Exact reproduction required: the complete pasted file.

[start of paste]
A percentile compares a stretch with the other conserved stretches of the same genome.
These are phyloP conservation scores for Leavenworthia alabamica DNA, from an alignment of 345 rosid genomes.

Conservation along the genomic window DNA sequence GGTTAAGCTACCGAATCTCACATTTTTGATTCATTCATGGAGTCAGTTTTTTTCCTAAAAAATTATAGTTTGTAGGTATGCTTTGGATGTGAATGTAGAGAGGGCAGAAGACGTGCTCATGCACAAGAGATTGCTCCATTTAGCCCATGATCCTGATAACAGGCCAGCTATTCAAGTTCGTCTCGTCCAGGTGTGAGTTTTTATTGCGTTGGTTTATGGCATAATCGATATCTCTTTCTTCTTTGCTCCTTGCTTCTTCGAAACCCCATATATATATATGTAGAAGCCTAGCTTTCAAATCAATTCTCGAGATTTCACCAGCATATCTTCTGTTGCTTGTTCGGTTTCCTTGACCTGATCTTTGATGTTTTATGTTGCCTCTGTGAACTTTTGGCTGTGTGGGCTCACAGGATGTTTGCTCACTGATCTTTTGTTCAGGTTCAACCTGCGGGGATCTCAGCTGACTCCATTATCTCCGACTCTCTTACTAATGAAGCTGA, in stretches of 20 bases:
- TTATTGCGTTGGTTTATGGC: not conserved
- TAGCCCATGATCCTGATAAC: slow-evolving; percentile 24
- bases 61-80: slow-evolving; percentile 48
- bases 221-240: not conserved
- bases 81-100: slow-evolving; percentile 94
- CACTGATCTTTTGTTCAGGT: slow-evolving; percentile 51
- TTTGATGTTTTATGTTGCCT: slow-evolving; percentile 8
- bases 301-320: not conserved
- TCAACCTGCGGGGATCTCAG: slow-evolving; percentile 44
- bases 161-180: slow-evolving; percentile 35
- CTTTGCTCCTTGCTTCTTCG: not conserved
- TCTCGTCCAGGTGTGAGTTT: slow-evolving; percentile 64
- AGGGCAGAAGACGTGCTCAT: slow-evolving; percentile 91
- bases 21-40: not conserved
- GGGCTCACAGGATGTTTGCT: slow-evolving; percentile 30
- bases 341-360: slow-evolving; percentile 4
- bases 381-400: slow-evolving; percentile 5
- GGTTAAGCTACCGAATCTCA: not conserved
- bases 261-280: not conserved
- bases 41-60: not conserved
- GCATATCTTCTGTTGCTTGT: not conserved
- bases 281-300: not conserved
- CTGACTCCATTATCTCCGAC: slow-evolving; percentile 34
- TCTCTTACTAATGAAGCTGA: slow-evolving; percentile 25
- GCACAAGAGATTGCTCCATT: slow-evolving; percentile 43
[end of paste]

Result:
A percentile compares a stretch with the other conserved stretches of the same genome.
These are phyloP conservation scores for Leavenworthia alabamica DNA, from an alignment of 345 rosid genomes.

Conservation along the genomic window DNA sequence GGTTAAGCTACCGAATCTCACATTTTTGATTCATTCATGGAGTCAGTTTTTTTCCTAAAAAATTATAGTTTGTAGGTATGCTTTGGATGTGAATGTAGAGAGGGCAGAAGACGTGCTCATGCACAAGAGATTGCTCCATTTAGCCCATGATCCTGATAACAGGCCAGCTATTCAAGTTCGTCTCGTCCAGGTGTGAGTTTTTATTGCGTTGGTTTATGGCATAATCGATATCTCTTTCTTCTTTGCTCCTTGCTTCTTCGAAACCCCATATATATATATGTAGAAGCCTAGCTTTCAAATCAATTCTCGAGATTTCACCAGCATATCTTCTGTTGCTTGTTCGGTTTCCTTGACCTGATCTTTGATGTTTTATGTTGCCTCTGTGAACTTTTGGCTGTGTGGGCTCACAGGATGTTTGCTCACTGATCTTTTGTTCAGGTTCAACCTGCGGGGATCTCAGCTGACTCCATTATCTCCGACTCTCTTACTAATGAAGCTGA, in stretches of 20 bases:
- TTATTGCGTTGGTTTATGGC: not conserved
- TAGCCCATGATCCTGATAAC: slow-evolving; percentile 24
- bases 61-80: slow-evolving; percentile 48
- bases 221-240: not conserved
- bases 81-100: slow-evolving; percentile 94
- CACTGATCTTTTGTTCAGGT: slow-evolving; percentile 51
- TTTGATGTTTTATGTTGCCT: slow-evolving; percentile 8
- bases 301-320: not conserved
- TCAACCTGCGGGGATCTCAG: slow-evolving; percentile 44
- bases 161-180: slow-evolving; percentile 35
- CTTTGCTCCTTGCTTCTTCG: not conserved
- TCTCGTCCAGGTGTGAGTTT: slow-evolving; percentile 64
- AGGGCAGAAGACGTGCTCAT: slow-evolving; percentile 91
- bases 21-40: not conserved
- GGGCTCACAGGATGTTTGCT: slow-evolving; percentile 30
- bases 341-360: slow-evolving; percentile 4
- bases 381-400: slow-evolving; percentile 5
- GGTTAAGCTACCGAATCTCA: not conserved
- bases 261-280: not conserved
- bases 41-60: not conserved
- GCATATCTTCTGTTGCTTGT: not conserved
- bases 281-300: not conserved
- CTGACTCCATTATCTCCGAC: slow-evolving; percentile 34
- TCTCTTACTAATGAAGCTGA: slow-evolving; percentile 25
- GCACAAGAGATTGCTCCATT: slow-evolving; percentile 43